Biliary tract cancer (BTC) is not the most widespread form of cancer.
In western countries, about 1.6 in 100.000 gets the diagnose every year. It is, however, a very aggressive form of cancer.
The majority of patients with BTC are diagnosed with advanced disease and has an average survival of only 1 year from initiation of chemotherapy.
With such narrow survival windows, it is crucial to improve our understanding of the disease.
Now, researchers from Biotech Research & Innovation Centre at the University of Copenhagen and Herlev and Gentofte Hospital along with collaborators from Rigshospitalet and Sygehus Lillebaelt have identified a biomarker that can tell doctors how aggressive a patient’s disease may be.
“We have found a biomarker that reliably predicts how aggressive a patients disease will evolve, which in the future could help doctors in the hospitals make the right decisions about chemotherapy for the benefit of each BTC patient,” says Jesper Andersen, Associate Professor at BRIC.
The researchers measured the levels of two inflammatory proteins and a biomarker commonly used in pancreatic cancer before and during chemotherapy in patients with advanced BTC and found that patients with higher levels of these markers before chemotherapy had a lower survival rate.
Especially one protein called IL6 (interleukin-6) proved to be superior to the other markers in predicting those patients at greatest risk of death.
“A common misperception may be that biomarkers are mainly needed to diagnose a specific cancer type, but diverse biomarkers are also needed to guide clinical decision-making throughout each patients’ individual journey. These types of prognostic and predictive biomarkers deserve increased attention, in particular as they are playing important roles in the increasingly individualised management of more common cancer types”, says Jesper Andersen.
There are several markers to predict patients at greatest risk of death, however it was confirmed that the prognostic information provided by measuring IL-6 is not captured by other inflammatory markers already in routine clinical use.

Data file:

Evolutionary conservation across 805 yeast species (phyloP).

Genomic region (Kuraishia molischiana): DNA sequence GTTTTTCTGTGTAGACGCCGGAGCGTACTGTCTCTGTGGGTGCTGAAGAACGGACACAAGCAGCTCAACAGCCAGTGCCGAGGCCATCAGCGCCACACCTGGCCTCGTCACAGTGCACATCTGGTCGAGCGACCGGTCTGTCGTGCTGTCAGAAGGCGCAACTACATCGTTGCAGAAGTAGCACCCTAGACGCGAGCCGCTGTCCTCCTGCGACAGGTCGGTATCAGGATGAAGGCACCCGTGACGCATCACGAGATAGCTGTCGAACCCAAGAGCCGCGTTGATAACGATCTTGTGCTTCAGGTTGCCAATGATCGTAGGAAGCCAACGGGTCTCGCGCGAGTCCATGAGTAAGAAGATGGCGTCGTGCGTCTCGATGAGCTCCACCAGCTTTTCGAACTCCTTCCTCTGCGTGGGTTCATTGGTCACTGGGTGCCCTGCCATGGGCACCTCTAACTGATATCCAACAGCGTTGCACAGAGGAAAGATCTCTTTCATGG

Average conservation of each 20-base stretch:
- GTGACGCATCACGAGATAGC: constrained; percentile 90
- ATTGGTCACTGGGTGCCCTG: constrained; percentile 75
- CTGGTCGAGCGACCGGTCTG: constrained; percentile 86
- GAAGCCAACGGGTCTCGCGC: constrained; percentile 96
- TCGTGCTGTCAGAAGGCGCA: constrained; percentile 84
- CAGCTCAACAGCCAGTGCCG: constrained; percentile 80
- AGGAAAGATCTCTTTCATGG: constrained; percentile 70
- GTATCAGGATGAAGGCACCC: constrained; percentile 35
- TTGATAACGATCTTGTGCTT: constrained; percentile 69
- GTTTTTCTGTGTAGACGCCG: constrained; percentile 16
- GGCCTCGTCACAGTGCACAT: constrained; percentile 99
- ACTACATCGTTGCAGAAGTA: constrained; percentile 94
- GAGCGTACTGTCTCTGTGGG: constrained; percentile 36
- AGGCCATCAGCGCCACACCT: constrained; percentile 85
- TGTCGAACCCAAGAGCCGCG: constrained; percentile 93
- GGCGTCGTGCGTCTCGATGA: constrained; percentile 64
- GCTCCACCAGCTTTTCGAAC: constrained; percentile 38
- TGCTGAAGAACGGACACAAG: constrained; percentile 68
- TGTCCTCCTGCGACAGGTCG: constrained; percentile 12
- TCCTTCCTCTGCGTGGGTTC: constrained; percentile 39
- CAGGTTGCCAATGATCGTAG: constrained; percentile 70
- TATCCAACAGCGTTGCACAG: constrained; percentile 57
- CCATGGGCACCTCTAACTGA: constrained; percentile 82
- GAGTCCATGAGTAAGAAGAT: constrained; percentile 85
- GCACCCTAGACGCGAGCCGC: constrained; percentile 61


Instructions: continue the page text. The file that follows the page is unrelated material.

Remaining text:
For instance, about 10 percent of the population does not express the marker that is normally measured (CA19-9) to predict the patient clinical outcome.
Therefore, the course of disease cannot be predicted for these patients using CA19-9, for which IL-6 may be used instead.
By inhibiting signalling of the protein IL-6 in a mouse model of human BTC, researchers discovered that the response of mouse tumours to chemotherapy significantly increased.
“Our data suggests that inhibiting IL-6 signalling may extend therapeutic benefit compared to chemotherapy alone.
However, this will require careful evaluation in randomised clinical trial settings.
Such a trial is currently ongoing at Herlev and Gentofte Hospital and results from this and potential future trials will contribute to our knowledge in regards to the potential of targeting the IL-6 pathway in patients with BTC”, says Jesper Andersen.
Researchers studying BTC face a data-challenge since only 1.6 per 100,000 of Western populations are diagnosed with BTC annually.
This makes it difficult to collect comprehensive amounts of patient data.
Therefore, one of the key strengths of this study lies in the patient numbers attained and analysed in this rare cancer demographic, amounting to 1590 serum samples from 452 patients with advanced BTC.
Furthermore, the study explores advanced BTC patients who represent the majority of patients at diagnosis, while the majority of previous BTC studies published to date have focused on early stage disease.
“It is imperative to increase representation of these patients with the worst prognosis in subsequent studies. These studies should also include longitudinal sampling throughout the patient’s clinical history, as we have done here”, says Jesper Andersen, group leader at BRIC.
The sample size achieved in this study was only made possible through the comprehensive collaboration between Herlev and Gentofte Hospital, Rigshospitalet and Sygehus Lillebaelt in Denmark.
“The number of patients and consecutively collected blood samples is among the largest cohorts presented in BTC and has, despite the small Danish population, been possible to analyse due to a decade of biobank work at the participating hospitals. Our results emphasise further biological and clinical investigation of the complex role of inflammation in BTC. For this, we have a uniquely established foundation due only to the contribution by all the patients” says Dan Høgdall, first-author on the current study and MD at Department of Oncology, Herlev and Gentofte Hospital.
Source: University of Copenhagen